A systematic review on the efficacy and safety of chloroquine for the treatment of COVID-19

J Crit Care. 2020 Jun;57:279-283. doi: 10.1016/j.jcrc.2020.03.005. Epub 2020 Mar 10.

Abstract

Purpose: COVID-19 (coronavirus disease 2019) is a public health emergency of international concern. As of this time, there is no known effective pharmaceutical treatment, although it is much needed for patient contracting the severe form of the disease. The aim of this systematic review was to summarize the evidence regarding chloroquine for the treatment of COVID-19.

Methods: PubMed, EMBASE, and three trial Registries were searched for studies on the use of chloroquine in patients with COVID-19.

Results: We included six articles (one narrative letter, one in-vitro study, one editorial, expert consensus paper, two national guideline documents) and 23 ongoing clinical trials in China. Chloroquine seems to be effective in limiting the replication of SARS-CoV-2 (virus causing COVID-19) in vitro.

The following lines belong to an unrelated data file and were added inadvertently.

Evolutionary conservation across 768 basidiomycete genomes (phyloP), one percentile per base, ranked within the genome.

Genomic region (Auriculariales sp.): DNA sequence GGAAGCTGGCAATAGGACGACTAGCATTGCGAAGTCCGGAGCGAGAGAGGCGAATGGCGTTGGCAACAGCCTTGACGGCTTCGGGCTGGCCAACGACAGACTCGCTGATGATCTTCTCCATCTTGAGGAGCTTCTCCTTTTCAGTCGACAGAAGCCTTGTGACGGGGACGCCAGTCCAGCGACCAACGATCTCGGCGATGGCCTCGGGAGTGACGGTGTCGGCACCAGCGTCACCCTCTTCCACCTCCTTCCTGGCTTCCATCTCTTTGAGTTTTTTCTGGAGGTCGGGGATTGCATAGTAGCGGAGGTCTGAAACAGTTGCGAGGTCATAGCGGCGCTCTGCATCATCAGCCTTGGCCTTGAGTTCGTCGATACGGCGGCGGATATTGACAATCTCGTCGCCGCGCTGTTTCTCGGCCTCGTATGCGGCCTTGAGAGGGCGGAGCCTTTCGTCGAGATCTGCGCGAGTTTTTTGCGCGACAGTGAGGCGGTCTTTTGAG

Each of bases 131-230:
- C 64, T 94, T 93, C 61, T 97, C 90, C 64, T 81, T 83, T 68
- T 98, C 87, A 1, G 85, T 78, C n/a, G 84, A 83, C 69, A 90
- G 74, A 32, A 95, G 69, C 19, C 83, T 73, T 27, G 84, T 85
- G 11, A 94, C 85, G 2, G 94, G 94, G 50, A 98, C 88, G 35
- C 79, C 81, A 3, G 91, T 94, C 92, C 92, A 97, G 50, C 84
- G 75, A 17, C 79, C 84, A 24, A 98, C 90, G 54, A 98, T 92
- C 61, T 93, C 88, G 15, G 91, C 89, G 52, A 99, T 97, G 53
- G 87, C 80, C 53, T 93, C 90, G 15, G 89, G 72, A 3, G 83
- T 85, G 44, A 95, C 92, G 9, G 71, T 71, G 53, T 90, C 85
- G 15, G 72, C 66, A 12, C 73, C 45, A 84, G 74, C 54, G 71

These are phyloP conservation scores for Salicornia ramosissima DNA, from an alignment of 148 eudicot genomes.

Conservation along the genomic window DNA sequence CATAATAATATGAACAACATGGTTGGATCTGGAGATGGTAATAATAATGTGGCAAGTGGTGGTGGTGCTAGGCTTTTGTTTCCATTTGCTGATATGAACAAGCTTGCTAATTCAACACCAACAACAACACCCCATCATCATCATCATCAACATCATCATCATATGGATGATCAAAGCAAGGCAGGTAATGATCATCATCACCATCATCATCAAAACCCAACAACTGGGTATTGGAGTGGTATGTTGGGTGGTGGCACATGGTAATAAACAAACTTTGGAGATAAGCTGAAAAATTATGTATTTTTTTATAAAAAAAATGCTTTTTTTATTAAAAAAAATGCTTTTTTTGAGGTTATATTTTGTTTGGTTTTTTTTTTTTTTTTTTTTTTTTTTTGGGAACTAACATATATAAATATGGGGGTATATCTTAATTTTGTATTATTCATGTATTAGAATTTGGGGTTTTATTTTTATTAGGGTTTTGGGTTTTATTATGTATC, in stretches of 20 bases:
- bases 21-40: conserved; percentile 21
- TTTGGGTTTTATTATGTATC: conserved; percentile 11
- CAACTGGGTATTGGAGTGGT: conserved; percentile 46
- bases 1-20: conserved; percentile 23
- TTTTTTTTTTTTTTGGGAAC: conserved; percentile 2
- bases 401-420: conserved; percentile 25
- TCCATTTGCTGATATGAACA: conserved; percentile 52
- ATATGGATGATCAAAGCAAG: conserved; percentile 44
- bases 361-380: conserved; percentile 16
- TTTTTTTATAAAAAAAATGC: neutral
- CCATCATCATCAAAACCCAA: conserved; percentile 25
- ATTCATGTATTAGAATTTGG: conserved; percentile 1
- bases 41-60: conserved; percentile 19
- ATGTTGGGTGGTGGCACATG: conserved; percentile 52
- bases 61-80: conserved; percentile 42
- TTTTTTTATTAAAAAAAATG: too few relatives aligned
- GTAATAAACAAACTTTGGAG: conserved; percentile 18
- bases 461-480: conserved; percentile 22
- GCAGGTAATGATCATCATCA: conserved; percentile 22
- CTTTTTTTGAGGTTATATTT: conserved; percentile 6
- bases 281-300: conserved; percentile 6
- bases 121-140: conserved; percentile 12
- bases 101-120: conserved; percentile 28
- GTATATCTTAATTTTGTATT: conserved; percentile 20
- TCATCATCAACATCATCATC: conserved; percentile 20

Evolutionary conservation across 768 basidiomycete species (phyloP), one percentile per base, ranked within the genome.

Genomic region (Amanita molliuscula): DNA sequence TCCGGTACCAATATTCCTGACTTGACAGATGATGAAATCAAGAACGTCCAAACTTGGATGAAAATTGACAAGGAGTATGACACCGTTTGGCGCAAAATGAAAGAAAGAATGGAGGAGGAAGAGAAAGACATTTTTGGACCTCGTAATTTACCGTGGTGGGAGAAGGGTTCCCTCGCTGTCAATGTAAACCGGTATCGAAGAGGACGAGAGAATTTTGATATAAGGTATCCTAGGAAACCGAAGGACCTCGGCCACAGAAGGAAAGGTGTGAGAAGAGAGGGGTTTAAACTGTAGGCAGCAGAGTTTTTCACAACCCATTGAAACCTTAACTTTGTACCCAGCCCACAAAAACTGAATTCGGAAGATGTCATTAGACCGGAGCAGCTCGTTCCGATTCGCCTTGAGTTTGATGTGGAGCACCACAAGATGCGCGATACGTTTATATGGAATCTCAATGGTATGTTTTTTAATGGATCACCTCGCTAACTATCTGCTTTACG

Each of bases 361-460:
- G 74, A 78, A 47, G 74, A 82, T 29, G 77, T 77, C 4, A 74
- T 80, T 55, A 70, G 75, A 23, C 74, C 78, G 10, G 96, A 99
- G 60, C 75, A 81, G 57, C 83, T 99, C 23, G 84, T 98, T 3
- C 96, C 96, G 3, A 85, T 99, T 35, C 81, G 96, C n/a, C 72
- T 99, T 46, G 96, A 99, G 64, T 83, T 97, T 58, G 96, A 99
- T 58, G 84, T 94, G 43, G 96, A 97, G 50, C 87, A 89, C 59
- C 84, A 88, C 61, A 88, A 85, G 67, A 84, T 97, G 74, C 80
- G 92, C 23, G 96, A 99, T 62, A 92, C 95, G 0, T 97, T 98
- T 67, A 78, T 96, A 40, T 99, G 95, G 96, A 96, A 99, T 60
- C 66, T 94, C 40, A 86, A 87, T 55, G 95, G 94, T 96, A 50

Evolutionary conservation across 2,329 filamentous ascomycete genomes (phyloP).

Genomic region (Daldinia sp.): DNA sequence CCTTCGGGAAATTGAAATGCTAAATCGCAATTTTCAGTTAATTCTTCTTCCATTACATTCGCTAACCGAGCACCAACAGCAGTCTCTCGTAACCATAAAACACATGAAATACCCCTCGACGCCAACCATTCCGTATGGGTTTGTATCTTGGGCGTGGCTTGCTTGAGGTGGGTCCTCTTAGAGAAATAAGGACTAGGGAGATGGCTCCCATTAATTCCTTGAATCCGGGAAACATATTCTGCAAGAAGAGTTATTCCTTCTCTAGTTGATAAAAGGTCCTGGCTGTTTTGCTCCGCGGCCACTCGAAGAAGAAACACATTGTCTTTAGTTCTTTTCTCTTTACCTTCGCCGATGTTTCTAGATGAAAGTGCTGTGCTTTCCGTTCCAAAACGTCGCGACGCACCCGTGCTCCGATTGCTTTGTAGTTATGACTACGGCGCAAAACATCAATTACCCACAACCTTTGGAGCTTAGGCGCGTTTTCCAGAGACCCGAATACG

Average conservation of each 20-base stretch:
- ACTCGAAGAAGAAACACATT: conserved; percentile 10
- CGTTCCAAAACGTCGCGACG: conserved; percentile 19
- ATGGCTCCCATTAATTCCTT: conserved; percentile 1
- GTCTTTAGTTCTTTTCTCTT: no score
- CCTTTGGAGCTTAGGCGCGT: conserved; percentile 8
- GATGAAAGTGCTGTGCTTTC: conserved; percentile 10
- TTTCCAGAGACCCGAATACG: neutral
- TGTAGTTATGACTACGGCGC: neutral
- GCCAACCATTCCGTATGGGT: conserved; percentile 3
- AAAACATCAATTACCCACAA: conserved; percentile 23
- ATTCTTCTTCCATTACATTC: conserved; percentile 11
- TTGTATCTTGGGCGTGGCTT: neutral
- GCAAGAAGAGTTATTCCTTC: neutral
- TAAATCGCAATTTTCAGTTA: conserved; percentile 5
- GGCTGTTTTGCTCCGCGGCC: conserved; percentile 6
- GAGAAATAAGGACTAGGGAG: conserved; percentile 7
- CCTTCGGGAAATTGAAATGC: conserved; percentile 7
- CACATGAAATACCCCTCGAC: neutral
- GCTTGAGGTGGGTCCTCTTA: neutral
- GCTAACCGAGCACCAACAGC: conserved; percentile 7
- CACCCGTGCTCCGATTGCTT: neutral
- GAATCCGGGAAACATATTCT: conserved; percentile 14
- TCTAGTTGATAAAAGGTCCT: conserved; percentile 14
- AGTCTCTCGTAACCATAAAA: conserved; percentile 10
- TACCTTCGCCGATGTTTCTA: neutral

Conclusions: There is rationale, pre-clinical evidence of effectiveness and evidence of safety from long-time clinical use for other indications to justify clinical research on chloroquine in patients with COVID-19. However, clinical use should either adhere to the Monitored Emergency Use of Unregistered Interventions (MEURI) framework or be ethically approved as a trial as stated by the World Health Organization. Safety data and data from high-quality clinical trials are urgently needed.

Keywords: COVID-19; Chloroquine; Coronavirus; Pneumonia; SARS-CoV-2.

Publication types

  • Systematic Review

MeSH terms

  • Antimalarials* / administration & dosage
  • Antimalarials* / therapeutic use
  • Betacoronavirus*
  • China
  • Chloroquine* / administration & dosage
  • Chloroquine* / therapeutic use
  • Clinical Trials as Topic
  • Coronavirus Infections / drug therapy*
  • Humans
  • Pandemics
  • Pneumonia, Viral / drug therapy*
  • Treatment Outcome
  • World Health Organization

Substances

  • Antimalarials
  • Chloroquine

Supplementary concepts

  • COVID-19
  • COVID-19 drug treatment
  • severe acute respiratory syndrome coronavirus 2